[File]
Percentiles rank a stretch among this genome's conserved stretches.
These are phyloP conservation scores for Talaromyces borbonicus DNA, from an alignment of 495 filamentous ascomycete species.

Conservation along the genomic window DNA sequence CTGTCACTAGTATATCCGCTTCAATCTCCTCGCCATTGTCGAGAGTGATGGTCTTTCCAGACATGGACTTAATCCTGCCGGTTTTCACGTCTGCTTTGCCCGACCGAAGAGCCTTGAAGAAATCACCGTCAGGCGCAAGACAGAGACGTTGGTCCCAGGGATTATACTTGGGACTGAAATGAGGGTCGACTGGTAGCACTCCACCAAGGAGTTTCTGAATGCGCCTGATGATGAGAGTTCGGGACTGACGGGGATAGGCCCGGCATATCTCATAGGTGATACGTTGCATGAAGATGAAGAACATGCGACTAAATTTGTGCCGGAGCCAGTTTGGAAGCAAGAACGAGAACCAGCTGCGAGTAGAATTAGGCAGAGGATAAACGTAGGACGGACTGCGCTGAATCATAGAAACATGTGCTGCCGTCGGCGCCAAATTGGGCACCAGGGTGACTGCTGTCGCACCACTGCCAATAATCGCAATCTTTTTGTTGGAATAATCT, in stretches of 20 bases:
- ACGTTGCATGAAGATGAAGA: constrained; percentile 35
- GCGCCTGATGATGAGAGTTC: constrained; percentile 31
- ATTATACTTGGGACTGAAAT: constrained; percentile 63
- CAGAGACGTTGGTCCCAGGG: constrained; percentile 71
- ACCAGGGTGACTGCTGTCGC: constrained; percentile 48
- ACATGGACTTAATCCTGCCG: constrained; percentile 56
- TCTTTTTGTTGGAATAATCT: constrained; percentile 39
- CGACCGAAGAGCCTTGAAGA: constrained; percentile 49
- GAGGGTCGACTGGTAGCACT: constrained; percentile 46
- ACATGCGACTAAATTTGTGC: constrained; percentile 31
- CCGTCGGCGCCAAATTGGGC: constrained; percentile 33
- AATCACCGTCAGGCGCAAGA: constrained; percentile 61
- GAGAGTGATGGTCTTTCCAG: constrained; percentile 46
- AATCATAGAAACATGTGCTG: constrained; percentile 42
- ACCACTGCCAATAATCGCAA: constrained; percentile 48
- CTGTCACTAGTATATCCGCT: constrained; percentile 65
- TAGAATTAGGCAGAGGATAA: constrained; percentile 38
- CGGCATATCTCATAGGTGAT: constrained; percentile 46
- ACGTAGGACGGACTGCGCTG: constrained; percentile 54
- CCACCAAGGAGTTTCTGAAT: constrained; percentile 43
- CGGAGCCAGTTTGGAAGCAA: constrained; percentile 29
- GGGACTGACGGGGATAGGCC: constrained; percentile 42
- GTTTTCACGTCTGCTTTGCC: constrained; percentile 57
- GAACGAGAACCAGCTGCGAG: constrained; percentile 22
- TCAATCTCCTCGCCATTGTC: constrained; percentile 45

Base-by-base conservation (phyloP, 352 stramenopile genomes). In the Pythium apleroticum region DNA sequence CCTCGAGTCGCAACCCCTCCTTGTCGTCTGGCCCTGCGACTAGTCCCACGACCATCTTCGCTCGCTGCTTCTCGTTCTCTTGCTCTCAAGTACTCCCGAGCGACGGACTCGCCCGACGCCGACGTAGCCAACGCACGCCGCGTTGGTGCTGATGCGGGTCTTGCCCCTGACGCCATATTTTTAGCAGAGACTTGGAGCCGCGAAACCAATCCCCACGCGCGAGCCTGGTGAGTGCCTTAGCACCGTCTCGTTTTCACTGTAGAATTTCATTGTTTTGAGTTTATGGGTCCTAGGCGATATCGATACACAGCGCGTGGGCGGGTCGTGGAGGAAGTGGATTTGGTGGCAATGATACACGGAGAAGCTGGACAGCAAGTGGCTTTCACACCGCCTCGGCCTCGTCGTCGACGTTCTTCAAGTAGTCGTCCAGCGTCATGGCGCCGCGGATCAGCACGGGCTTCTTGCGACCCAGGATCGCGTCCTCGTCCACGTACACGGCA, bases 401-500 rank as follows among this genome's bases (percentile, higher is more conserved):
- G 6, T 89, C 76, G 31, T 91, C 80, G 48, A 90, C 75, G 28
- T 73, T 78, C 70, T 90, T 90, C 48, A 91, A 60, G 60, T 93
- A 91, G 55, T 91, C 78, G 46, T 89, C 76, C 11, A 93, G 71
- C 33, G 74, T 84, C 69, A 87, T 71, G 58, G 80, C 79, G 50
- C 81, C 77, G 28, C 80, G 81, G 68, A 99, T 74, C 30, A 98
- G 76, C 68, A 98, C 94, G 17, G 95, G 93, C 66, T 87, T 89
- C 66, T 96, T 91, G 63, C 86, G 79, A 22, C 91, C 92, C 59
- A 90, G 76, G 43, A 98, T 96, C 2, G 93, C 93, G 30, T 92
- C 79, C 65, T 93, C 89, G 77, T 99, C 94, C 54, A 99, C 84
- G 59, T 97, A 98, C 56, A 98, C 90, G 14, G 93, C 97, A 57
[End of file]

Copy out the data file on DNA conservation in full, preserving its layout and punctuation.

Percentiles rank a stretch among this genome's conserved stretches.
These are phyloP conservation scores for Talaromyces borbonicus DNA, from an alignment of 495 filamentous ascomycete species.

Conservation along the genomic window DNA sequence CTGTCACTAGTATATCCGCTTCAATCTCCTCGCCATTGTCGAGAGTGATGGTCTTTCCAGACATGGACTTAATCCTGCCGGTTTTCACGTCTGCTTTGCCCGACCGAAGAGCCTTGAAGAAATCACCGTCAGGCGCAAGACAGAGACGTTGGTCCCAGGGATTATACTTGGGACTGAAATGAGGGTCGACTGGTAGCACTCCACCAAGGAGTTTCTGAATGCGCCTGATGATGAGAGTTCGGGACTGACGGGGATAGGCCCGGCATATCTCATAGGTGATACGTTGCATGAAGATGAAGAACATGCGACTAAATTTGTGCCGGAGCCAGTTTGGAAGCAAGAACGAGAACCAGCTGCGAGTAGAATTAGGCAGAGGATAAACGTAGGACGGACTGCGCTGAATCATAGAAACATGTGCTGCCGTCGGCGCCAAATTGGGCACCAGGGTGACTGCTGTCGCACCACTGCCAATAATCGCAATCTTTTTGTTGGAATAATCT, in stretches of 20 bases:
- ACGTTGCATGAAGATGAAGA: constrained; percentile 35
- GCGCCTGATGATGAGAGTTC: constrained; percentile 31
- ATTATACTTGGGACTGAAAT: constrained; percentile 63
- CAGAGACGTTGGTCCCAGGG: constrained; percentile 71
- ACCAGGGTGACTGCTGTCGC: constrained; percentile 48
- ACATGGACTTAATCCTGCCG: constrained; percentile 56
- TCTTTTTGTTGGAATAATCT: constrained; percentile 39
- CGACCGAAGAGCCTTGAAGA: constrained; percentile 49
- GAGGGTCGACTGGTAGCACT: constrained; percentile 46
- ACATGCGACTAAATTTGTGC: constrained; percentile 31
- CCGTCGGCGCCAAATTGGGC: constrained; percentile 33
- AATCACCGTCAGGCGCAAGA: constrained; percentile 61
- GAGAGTGATGGTCTTTCCAG: constrained; percentile 46
- AATCATAGAAACATGTGCTG: constrained; percentile 42
- ACCACTGCCAATAATCGCAA: constrained; percentile 48
- CTGTCACTAGTATATCCGCT: constrained; percentile 65
- TAGAATTAGGCAGAGGATAA: constrained; percentile 38
- CGGCATATCTCATAGGTGAT: constrained; percentile 46
- ACGTAGGACGGACTGCGCTG: constrained; percentile 54
- CCACCAAGGAGTTTCTGAAT: constrained; percentile 43
- CGGAGCCAGTTTGGAAGCAA: constrained; percentile 29
- GGGACTGACGGGGATAGGCC: constrained; percentile 42
- GTTTTCACGTCTGCTTTGCC: constrained; percentile 57
- GAACGAGAACCAGCTGCGAG: constrained; percentile 22
- TCAATCTCCTCGCCATTGTC: constrained; percentile 45

Base-by-base conservation (phyloP, 352 stramenopile genomes). In the Pythium apleroticum region DNA sequence CCTCGAGTCGCAACCCCTCCTTGTCGTCTGGCCCTGCGACTAGTCCCACGACCATCTTCGCTCGCTGCTTCTCGTTCTCTTGCTCTCAAGTACTCCCGAGCGACGGACTCGCCCGACGCCGACGTAGCCAACGCACGCCGCGTTGGTGCTGATGCGGGTCTTGCCCCTGACGCCATATTTTTAGCAGAGACTTGGAGCCGCGAAACCAATCCCCACGCGCGAGCCTGGTGAGTGCCTTAGCACCGTCTCGTTTTCACTGTAGAATTTCATTGTTTTGAGTTTATGGGTCCTAGGCGATATCGATACACAGCGCGTGGGCGGGTCGTGGAGGAAGTGGATTTGGTGGCAATGATACACGGAGAAGCTGGACAGCAAGTGGCTTTCACACCGCCTCGGCCTCGTCGTCGACGTTCTTCAAGTAGTCGTCCAGCGTCATGGCGCCGCGGATCAGCACGGGCTTCTTGCGACCCAGGATCGCGTCCTCGTCCACGTACACGGCA, bases 401-500 rank as follows among this genome's bases (percentile, higher is more conserved):
- G 6, T 89, C 76, G 31, T 91, C 80, G 48, A 90, C 75, G 28
- T 73, T 78, C 70, T 90, T 90, C 48, A 91, A 60, G 60, T 93
- A 91, G 55, T 91, C 78, G 46, T 89, C 76, C 11, A 93, G 71
- C 33, G 74, T 84, C 69, A 87, T 71, G 58, G 80, C 79, G 50
- C 81, C 77, G 28, C 80, G 81, G 68, A 99, T 74, C 30, A 98
- G 76, C 68, A 98, C 94, G 17, G 95, G 93, C 66, T 87, T 89
- C 66, T 96, T 91, G 63, C 86, G 79, A 22, C 91, C 92, C 59
- A 90, G 76, G 43, A 98, T 96, C 2, G 93, C 93, G 30, T 92
- C 79, C 65, T 93, C 89, G 77, T 99, C 94, C 54, A 99, C 84
- G 59, T 97, A 98, C 56, A 98, C 90, G 14, G 93, C 97, A 57